Ex-police NSF accused of insulting female colleague's modesty in police unit bathroom

Jonathan Chua Wei Cong is claiming trial to one count each of criminal trespass and insulting a woman's modesty.
Jonathan Chua Wei Cong is claiming trial to one count each of criminal trespass and insulting a woman's modesty.ST PHOTO: KELVIN CHNG

SINGAPORE - A full-time national serviceman (NSF) with the Singapore Police Force allegedly insulted a female colleague's modesty while at a police unit last year.

Jonathan Chua Wei Cong, now 23, is claiming trial to one count each of criminal trespass and insulting a woman's modesty.

The alleged victim, who was then 30, cannot be named due to a gag order.

Chua, who has since completed his national service, allegedly committed the offences at around 5pm on March 12 last year.

On the first day of his trial on Thursday (Nov 26), the court heard that Chua allegedly entered a toilet for women at the headquarters before placing his mobile phone at the top of a cubicle door.

A female colleague was in the shower at that point.

Deputy Public Prosecutor Tan Zhi Hao told District Judge Brenda Tan that when the alleged victim saw the top half of the device pointing at her, she shouted.

The perpetrator fled before she could catch a glimpse of him, but the woman told her superiors about the incident and a lockdown was ordered.

Mobile phones belonging to individuals who were present at the unit were then inspected, the court heard.

The DPP added: “Based on the description of the phone provided by the victim, (an assistant superintendent) narrowed down the suspects to the accused and 13 individuals.”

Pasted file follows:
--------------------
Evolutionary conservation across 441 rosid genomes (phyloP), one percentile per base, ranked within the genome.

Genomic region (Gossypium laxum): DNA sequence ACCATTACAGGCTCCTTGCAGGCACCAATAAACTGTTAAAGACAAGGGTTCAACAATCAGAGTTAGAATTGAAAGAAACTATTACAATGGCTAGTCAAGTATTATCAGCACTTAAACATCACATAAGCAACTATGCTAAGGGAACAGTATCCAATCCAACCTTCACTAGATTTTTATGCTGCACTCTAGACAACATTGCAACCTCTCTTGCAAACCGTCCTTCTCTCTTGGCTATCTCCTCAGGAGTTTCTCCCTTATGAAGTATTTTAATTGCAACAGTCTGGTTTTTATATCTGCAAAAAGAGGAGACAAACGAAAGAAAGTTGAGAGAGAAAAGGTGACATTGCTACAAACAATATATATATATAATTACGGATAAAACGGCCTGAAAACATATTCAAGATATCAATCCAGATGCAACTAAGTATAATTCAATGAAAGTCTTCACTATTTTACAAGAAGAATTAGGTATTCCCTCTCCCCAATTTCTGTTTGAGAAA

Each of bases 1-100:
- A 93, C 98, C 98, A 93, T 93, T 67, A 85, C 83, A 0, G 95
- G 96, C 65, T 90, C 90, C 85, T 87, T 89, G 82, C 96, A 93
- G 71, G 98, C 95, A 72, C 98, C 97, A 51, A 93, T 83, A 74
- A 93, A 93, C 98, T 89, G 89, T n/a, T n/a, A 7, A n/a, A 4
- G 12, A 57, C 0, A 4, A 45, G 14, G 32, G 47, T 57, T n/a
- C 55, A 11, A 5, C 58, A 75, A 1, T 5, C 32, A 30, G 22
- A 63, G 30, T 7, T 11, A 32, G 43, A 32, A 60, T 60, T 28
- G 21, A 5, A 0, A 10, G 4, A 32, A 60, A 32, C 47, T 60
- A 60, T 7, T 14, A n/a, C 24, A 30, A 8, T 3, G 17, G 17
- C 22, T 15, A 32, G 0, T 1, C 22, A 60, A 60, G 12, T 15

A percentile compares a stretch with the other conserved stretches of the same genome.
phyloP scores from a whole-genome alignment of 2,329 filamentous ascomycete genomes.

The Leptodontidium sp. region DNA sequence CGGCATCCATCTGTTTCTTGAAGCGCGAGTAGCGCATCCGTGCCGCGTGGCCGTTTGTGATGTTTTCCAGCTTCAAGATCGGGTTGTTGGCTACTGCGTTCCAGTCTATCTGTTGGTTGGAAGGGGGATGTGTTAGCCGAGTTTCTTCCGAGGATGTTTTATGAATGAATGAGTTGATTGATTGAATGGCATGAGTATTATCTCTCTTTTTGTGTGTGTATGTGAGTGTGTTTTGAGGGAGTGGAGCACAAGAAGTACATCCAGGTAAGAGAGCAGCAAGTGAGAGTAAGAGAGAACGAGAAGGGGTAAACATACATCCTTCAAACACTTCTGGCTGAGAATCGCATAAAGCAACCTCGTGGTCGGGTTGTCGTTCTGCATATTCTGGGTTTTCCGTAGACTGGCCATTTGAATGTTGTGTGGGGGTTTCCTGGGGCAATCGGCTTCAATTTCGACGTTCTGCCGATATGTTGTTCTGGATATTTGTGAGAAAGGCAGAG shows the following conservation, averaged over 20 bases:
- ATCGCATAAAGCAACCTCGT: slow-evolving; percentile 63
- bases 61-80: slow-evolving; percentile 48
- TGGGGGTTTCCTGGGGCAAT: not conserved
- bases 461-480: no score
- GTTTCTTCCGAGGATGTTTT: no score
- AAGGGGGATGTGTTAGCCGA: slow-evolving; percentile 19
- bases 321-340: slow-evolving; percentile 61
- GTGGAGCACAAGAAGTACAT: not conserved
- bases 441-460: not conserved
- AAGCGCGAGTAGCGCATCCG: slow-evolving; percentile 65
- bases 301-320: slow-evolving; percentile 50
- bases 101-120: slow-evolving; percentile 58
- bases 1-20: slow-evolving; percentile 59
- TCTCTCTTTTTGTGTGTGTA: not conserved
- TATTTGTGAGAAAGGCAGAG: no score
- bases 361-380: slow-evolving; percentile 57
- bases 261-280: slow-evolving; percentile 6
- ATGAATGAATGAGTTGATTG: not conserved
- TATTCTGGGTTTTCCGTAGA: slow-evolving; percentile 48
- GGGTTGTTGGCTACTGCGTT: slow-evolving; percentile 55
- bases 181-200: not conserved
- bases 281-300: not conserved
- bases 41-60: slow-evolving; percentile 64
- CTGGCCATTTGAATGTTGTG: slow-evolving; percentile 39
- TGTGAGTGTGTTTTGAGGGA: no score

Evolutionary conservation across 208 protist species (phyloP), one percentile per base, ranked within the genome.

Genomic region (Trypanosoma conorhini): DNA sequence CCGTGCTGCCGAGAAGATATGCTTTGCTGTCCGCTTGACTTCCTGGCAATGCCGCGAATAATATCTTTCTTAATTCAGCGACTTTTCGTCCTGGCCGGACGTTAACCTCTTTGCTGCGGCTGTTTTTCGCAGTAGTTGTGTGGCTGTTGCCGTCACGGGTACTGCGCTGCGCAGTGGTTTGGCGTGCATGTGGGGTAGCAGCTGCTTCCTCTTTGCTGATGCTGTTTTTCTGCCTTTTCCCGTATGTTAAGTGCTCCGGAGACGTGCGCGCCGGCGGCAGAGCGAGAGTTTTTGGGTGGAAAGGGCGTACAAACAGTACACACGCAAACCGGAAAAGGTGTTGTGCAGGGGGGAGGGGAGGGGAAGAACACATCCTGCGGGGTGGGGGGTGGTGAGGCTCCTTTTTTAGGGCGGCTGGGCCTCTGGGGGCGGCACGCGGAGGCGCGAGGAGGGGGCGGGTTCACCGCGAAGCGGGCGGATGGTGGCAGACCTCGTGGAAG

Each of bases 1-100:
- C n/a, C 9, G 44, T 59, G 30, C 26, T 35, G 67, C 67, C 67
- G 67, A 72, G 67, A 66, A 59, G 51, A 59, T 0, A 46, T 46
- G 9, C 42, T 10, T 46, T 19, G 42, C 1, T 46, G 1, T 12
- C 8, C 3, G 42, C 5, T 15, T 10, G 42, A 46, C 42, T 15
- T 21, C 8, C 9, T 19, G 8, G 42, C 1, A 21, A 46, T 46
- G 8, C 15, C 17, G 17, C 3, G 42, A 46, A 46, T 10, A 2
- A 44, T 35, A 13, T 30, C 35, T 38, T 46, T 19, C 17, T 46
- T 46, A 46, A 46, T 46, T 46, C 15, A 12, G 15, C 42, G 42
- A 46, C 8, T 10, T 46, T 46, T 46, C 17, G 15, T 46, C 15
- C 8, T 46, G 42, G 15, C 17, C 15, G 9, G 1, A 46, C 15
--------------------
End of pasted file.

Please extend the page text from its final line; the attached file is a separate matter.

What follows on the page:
But he said evidence showed that the 13 individuals did not enter the female toilet that day.

“It is undisputed between the parties that, sometime between 4.00 pm to 5.00 pm, the accused entered the female toilet while in possession of his mobile phone,” added DPP Tan.

The alleged victim, who lodged a police report at around 8.40pm that same day, gave her in-camera testimony in court on Thursday. This means the hearing was not open to the public, including members of the media.

In a statement after Chua was charged in court last year, police said that officers of the force, including national service officers, are expected to uphold the law and maintain high standards of discipline and integrity.

"Those who commit criminal offences will be charged in court and dealt with in accordance with the law. As the court case is ongoing, we are unable to comment further," added its spokesman.

The trial continues.

For insulting a woman's modesty, an offender can be jailed for up to a year and fined.